Breaking Down Evolution

Behe uses the term irreducible complexity to describe his fundamental argument against Darwin’s theory of evolution. He explains that Darwin himself, in The Origin of Species, pointed out one way in which the theory could be negated: “If it could be demonstrated that any complex organ existed, which could not possibly have been formed by numerous, successive, slight modifications,” Darwin wrote, “my theory would absolutely break down.”

Behe defines irreducible complexity as “a single system composed of several well-matched, interacting parts that contribute to the basic function, wherein the removal of any one of the parts causes the system to effectively cease functioning.” He uses a mousetrap as an example of such a system. It is composed of only five parts and a few staples; however, each part must be there for the mousetrap to work. Not only do all the parts have to be there, but they have to be of the proper size and placement and must have individual properties that make them suitable to fulfill their function within the system: the spring has to be capable of closing the hammer with sufficient force to kill a mouse, and the base must be rigid enough to hold the hammer in place once the trap has been set.

If an irreducibly complex system doesn’t have all its parts, it will not function. If the system doesn’t function, it provides no advantage to the organism, and in many cases, the organism could not survive. Therefore all the parts would have to come into existence at the same time. This means such a system could not be formed by “numerous, successive, slight modifications.” This is exactly the circumstance that Darwin admitted would cause his theory to “absolutely break down.”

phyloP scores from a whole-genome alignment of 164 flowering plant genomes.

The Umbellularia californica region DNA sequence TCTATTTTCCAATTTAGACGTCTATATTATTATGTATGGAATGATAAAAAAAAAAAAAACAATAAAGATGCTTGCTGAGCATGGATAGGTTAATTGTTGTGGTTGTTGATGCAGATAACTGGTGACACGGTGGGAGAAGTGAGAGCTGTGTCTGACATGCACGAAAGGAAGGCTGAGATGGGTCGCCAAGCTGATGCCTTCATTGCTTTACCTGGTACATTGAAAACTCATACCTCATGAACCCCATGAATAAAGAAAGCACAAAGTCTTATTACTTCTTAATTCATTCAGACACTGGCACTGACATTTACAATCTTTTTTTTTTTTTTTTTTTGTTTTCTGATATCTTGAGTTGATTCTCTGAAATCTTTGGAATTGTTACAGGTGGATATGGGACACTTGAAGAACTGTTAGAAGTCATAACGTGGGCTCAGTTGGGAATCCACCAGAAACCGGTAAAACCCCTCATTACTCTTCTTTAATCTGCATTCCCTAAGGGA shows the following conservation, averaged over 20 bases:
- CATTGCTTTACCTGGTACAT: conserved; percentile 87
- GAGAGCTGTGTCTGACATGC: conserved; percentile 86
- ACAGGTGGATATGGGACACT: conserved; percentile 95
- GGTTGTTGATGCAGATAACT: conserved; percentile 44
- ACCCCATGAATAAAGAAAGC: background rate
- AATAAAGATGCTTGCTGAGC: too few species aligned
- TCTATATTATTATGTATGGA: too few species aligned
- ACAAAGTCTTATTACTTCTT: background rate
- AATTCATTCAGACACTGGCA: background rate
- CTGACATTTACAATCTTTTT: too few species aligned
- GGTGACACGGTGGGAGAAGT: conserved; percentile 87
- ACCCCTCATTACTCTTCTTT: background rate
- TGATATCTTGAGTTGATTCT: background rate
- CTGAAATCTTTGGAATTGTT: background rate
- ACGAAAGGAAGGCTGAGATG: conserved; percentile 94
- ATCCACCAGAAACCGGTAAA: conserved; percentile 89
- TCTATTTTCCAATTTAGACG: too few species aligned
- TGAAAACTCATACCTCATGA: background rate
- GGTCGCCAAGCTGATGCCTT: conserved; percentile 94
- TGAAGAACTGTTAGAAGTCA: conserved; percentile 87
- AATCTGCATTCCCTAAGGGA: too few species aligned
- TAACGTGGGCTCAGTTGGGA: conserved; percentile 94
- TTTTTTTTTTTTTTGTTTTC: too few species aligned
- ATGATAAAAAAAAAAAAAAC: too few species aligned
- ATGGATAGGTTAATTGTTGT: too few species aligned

Behe notes that “many students learn from textbooks how to view the world through an evolutionary lens. However, they do not learn how Darwinian evolution might have produced any of the remarkably intricate biochemical systems that those texts describe.”

All of this leads a person “who does not feel obliged to restrict his search to unintelligent causes [to] the straightforward conclusion . . . that many biological systems were designed. They were designed not by the laws of nature, not by chance and necessity; rather they were planned. . . . Life on earth at its most fundamental level, in its most critical components, is the product of intelligent activity. The conclusion of intelligent design flows naturally from the data itself—not from sacred books or sectarian beliefs.”

But what constitutes design? According to Behe, “design is evident when a number of separate, interacting components are ordered in such a way as to accomplish a function beyond the individual components.” As William Paley explained in 1802 in Natural Theology, if we stumble across a watch in a field, we know the watch had a designer and a maker because all of its parts are precisely formed to work together for a purpose: to keep time. The same is true of the inner workings of a cell; however, a cell is vastly more complicated and composed of vastly more parts, all working together to sustain and replicate life.